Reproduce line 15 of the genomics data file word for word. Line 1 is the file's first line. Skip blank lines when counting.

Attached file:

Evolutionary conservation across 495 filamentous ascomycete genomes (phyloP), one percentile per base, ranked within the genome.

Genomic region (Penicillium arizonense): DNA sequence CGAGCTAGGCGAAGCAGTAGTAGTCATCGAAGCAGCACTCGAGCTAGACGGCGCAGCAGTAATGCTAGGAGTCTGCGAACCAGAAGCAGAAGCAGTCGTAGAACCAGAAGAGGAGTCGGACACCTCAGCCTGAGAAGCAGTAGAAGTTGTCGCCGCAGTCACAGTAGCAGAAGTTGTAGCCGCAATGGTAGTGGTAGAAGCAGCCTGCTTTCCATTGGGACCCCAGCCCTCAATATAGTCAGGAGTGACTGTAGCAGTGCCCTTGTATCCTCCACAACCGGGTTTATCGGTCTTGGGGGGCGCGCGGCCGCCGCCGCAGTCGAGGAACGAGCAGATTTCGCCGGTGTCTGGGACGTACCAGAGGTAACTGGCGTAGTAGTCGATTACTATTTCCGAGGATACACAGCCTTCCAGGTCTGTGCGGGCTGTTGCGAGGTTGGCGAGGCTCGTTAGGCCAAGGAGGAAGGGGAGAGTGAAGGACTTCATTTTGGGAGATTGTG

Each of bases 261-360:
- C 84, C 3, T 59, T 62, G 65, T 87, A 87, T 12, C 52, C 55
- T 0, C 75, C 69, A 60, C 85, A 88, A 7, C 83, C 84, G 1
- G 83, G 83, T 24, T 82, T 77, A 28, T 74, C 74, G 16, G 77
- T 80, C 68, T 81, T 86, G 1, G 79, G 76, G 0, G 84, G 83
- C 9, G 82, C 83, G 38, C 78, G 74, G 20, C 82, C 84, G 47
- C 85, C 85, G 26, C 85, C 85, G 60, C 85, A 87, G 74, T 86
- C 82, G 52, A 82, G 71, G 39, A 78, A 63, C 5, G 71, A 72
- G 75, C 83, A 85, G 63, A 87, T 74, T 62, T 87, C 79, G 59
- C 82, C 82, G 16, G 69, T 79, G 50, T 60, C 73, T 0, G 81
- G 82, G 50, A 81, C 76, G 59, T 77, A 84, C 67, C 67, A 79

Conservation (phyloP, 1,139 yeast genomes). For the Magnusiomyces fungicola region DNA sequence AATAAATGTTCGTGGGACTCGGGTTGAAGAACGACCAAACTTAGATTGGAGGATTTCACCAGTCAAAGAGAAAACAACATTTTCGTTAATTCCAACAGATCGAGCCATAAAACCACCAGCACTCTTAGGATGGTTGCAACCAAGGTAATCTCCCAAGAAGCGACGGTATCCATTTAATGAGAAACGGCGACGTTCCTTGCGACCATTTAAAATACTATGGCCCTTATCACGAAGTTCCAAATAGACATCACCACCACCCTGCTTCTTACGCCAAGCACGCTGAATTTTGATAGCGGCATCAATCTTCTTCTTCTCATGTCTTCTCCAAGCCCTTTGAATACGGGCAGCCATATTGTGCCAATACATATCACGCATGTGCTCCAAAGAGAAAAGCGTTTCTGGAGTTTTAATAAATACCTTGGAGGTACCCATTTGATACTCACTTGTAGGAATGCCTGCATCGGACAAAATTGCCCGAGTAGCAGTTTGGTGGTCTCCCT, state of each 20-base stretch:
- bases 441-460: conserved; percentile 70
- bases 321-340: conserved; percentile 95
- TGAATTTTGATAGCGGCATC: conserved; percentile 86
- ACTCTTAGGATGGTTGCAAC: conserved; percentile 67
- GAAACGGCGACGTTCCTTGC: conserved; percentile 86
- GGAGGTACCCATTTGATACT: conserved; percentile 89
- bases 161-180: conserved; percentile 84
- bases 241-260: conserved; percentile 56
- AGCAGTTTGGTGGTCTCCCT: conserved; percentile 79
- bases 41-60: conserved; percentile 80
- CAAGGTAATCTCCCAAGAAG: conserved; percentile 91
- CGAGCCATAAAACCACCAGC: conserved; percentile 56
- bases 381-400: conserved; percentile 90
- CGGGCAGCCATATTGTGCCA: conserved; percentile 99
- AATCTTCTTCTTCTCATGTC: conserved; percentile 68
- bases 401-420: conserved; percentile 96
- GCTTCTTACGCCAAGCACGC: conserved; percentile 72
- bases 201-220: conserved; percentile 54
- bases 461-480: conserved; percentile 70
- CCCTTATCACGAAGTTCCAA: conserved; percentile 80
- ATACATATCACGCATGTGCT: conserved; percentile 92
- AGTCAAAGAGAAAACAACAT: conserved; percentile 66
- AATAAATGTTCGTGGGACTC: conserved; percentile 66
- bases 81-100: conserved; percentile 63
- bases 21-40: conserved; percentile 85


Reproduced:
- bases 441-460: conserved; percentile 70